Any owner, foreign or domestic, of a wind and/or solar project, looking to shelter taxable income from their other US businesses, is allowed to depreciate in 6 years almost the entire cost of a wind and solar project under the IRS scheme called Modified Accelerated Cost Recovery System, MARCS. The normal period for other forms of utility depreciation is about 20 years.


Then, with help of Wall Street financial wizardry from financial tax shelter advisers, such as BNEF*, JPMorgan, Lazard, etc., the owner sells the project to a new owner who is allowed to depreciate, according to MARCS, almost his entire cost all over again. Over the past 20 years, there now are many thousands of owners of RE projects who are cashing in on that bonanza.


Loss of Federal and State Tax Revenues: The loss of tax revenues to federal and state governments due to MARCS was estimated by the IRS at $266 billion for the 5y period of 2017 - 2021, or about $53.2 billion/y.

The IRS is required to annually provide a 5y-running estimate to Congress, by law.

The next report would be for the 2018 - 2022 period


The indirect largesse of about $53.2 billion/y, mostly for wind and solar plants^ that produce expensive, variable/intermittent electricity, does not show up in electric rates. It likely is added to federal and state debts.


Most of the direct federal subsidies to all energy projects of about $25 billion/y also do not show up in electric rates. They likely were also added to the federal debt.


Most of the direct state subsidies to RE projects likely were added to state debts.


The additional costs of state-mandated RPS requirements likely were added to the utility rate base for electric rates.


* BNEF is Bloomberg New Energy Finance, owned by the pro-RE former Mayor Bloomberg of New York, which provides financial services to the wealthy of the world, including providing them with tax avoidance schemes.


^ In New England, wind is near zero for about 30% of the hours of the year, and solar is minimal or zero for about 70% of the hours of the year. Often these hours coincide for multi-day periods, which happen at random throughout the year, per ISO-NE real-time, minute-by-minute generation data posted on its website. Where would the electricity come from during these hours; $multi-billion battery storage, insufficient capacity hydro storage?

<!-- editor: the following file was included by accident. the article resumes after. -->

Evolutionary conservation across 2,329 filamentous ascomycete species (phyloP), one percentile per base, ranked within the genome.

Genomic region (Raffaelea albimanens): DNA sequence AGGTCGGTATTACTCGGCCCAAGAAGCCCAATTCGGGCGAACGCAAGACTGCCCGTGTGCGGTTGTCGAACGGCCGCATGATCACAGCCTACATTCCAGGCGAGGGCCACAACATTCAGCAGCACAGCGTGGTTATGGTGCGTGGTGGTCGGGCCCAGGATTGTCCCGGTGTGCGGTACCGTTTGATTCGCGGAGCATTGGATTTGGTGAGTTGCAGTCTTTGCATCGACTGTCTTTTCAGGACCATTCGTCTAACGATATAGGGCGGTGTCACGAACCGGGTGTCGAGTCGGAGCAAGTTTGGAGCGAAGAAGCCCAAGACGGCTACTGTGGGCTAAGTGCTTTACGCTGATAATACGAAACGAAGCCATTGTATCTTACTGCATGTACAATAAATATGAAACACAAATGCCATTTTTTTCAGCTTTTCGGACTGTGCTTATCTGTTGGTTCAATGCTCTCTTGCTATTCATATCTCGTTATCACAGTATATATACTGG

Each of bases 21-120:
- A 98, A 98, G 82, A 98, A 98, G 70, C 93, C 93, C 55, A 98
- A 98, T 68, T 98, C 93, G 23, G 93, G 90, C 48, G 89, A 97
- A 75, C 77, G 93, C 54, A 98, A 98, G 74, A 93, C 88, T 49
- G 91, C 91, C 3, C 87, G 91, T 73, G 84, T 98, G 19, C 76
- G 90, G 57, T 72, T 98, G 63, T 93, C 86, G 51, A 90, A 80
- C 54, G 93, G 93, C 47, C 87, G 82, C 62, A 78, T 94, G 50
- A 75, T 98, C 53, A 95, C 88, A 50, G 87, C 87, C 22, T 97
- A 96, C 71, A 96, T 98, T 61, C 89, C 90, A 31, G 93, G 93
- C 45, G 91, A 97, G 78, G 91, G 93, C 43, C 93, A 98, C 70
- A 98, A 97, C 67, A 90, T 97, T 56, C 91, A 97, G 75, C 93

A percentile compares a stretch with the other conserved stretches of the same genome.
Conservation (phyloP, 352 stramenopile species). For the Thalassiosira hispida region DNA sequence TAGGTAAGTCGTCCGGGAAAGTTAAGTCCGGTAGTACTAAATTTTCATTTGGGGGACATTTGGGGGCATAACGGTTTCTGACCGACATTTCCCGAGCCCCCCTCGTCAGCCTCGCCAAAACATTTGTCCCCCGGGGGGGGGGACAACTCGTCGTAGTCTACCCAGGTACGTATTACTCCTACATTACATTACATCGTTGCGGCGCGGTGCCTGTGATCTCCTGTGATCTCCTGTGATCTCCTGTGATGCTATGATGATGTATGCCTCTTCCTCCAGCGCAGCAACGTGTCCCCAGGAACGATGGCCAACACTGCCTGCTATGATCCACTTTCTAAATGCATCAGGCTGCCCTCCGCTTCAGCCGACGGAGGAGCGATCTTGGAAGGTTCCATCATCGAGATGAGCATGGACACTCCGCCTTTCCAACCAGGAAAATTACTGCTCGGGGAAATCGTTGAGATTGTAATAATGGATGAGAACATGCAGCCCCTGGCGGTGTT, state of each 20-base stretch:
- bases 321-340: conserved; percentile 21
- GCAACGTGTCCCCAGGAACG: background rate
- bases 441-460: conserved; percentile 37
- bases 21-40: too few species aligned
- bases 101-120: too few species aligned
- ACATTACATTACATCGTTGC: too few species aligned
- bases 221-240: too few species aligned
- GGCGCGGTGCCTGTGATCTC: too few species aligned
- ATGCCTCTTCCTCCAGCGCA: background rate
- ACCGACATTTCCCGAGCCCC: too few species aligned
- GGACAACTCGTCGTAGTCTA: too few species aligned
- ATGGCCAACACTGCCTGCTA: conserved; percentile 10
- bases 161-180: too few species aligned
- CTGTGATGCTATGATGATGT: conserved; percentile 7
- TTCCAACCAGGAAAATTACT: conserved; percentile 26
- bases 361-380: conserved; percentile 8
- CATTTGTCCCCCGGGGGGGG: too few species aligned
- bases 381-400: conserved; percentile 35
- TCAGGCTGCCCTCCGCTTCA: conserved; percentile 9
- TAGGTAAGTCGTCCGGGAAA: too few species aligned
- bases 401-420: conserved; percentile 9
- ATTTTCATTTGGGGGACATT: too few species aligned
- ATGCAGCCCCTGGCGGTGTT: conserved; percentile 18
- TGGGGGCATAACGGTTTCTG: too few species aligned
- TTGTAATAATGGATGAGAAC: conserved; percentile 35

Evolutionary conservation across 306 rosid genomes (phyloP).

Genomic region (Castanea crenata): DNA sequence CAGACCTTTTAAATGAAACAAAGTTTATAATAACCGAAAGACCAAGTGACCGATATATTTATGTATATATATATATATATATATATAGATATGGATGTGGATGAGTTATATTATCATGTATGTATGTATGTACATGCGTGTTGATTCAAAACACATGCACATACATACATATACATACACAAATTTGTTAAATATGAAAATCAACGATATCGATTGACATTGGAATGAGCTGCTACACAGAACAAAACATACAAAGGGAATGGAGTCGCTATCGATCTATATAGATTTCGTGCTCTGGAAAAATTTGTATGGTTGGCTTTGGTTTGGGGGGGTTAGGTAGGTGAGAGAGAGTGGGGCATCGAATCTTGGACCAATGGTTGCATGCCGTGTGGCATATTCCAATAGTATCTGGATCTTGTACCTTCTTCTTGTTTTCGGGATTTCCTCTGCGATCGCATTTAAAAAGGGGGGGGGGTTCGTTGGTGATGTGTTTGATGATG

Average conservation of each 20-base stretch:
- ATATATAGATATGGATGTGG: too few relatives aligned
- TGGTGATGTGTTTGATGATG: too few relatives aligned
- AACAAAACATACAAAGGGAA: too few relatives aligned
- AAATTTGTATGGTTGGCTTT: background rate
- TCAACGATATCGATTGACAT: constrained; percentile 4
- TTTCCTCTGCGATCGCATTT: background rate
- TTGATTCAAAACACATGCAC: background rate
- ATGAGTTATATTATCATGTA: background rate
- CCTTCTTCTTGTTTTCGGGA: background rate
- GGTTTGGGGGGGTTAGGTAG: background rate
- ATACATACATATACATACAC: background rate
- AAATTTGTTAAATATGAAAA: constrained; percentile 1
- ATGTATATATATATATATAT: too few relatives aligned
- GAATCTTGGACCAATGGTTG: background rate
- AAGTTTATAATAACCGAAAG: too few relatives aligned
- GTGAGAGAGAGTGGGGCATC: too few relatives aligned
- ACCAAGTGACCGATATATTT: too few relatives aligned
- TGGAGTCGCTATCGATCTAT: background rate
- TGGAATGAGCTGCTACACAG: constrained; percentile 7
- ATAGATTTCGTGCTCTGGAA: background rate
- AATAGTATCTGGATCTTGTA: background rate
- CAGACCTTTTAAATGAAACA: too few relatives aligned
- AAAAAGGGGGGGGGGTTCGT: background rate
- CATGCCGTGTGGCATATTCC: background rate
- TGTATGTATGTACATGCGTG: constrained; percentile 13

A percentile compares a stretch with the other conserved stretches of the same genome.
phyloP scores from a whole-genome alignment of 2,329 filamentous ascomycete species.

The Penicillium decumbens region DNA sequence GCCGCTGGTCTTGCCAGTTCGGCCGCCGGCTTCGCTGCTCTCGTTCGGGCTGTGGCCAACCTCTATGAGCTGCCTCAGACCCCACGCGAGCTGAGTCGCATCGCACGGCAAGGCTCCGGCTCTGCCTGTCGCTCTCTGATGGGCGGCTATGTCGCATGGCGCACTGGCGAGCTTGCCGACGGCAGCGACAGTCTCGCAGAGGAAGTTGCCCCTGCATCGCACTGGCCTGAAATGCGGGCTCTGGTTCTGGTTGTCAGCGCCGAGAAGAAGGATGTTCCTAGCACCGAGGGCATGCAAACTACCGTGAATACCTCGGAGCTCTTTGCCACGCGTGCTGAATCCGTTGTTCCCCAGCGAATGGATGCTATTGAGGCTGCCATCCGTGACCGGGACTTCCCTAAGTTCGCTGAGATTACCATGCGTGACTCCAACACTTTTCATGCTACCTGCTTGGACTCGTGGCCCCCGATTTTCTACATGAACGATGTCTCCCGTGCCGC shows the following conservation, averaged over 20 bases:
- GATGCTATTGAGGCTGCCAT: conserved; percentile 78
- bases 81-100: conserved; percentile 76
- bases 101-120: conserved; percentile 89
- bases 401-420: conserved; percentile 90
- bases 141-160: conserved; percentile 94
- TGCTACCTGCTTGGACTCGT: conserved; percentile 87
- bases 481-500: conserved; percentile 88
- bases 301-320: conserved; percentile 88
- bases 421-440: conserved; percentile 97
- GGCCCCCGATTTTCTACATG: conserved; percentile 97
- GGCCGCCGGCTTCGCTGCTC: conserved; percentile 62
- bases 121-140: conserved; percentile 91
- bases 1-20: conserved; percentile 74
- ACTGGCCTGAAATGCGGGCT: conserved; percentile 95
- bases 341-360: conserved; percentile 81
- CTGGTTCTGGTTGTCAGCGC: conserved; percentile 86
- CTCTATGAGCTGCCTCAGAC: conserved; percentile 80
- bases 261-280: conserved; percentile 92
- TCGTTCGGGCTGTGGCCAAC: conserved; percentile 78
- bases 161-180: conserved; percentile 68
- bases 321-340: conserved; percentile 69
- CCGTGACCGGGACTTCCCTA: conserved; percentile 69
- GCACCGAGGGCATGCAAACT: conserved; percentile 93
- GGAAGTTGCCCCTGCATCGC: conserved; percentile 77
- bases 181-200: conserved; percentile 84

Warren Buffett Quote: "I will do anything that is basically covered by the law to reduce Berkshire's tax rate," Buffet told an audience in Omaha, Nebraska recently. "For example, on wind energy, we get a tax credit if we build a lot of wind farms. That's the only reason to build them. They don't make sense without the tax credit."

Comment by Willem Post on December 29, 2019 at 1:56pm


The height depends on the distance of ground to centerline of rotor.

The rotor hub has a dimension from center of rotor to flange.

The blade length is measured from the flange.

Add all together, from ground to tip of blade, and 820 to 850 likely is correct.

Comment by Willem Post on December 29, 2019 at 1:51pm

The "delete comment" button seems not be be working!!

Comment by Eric A. Tuttle on December 24, 2019 at 1:30pm

While One article states 650 foot as being the height the specifications for this turbine... 

V150-4.2 MW™ at a glance With the V150-4.2 MW™ Vestas leads onshore wind power to new heights. With 73.7 meter long blades and the industry’s tallest steel tower, the V150-4.2 MW™ stretches nearly a quarter of a kilometer into the air and is one of the highest producing onshore low wind turbines in the industry. Combined with a leading capacity factor in low wind conditions, the turbine delivers a 21 percent increase in annual energy production compared to the V136-3.45 MW® while achieving a sound power level of only 104.9 dB(A) to serve sound sensitive regions.

Source link

This calculates out to 820 feet

Comment by Eric A. Tuttle on December 23, 2019 at 2:14pm

A Virginia Company Invades Maine while Virginia has no Grid Scale wind farms.

Are there windmills in Virginia?
Wind power in Virginia is in the early stages of development. In March 2015, Virginia became the first state in the United States to receive a wind energy research lease to build and operate offshore wind turbines in federal waters. As of 2019, Virginia had no utility scale wind farms.

Another Angus King contribution to Maine. Virginia gets Research Funding, Maine gets 30 more shafts.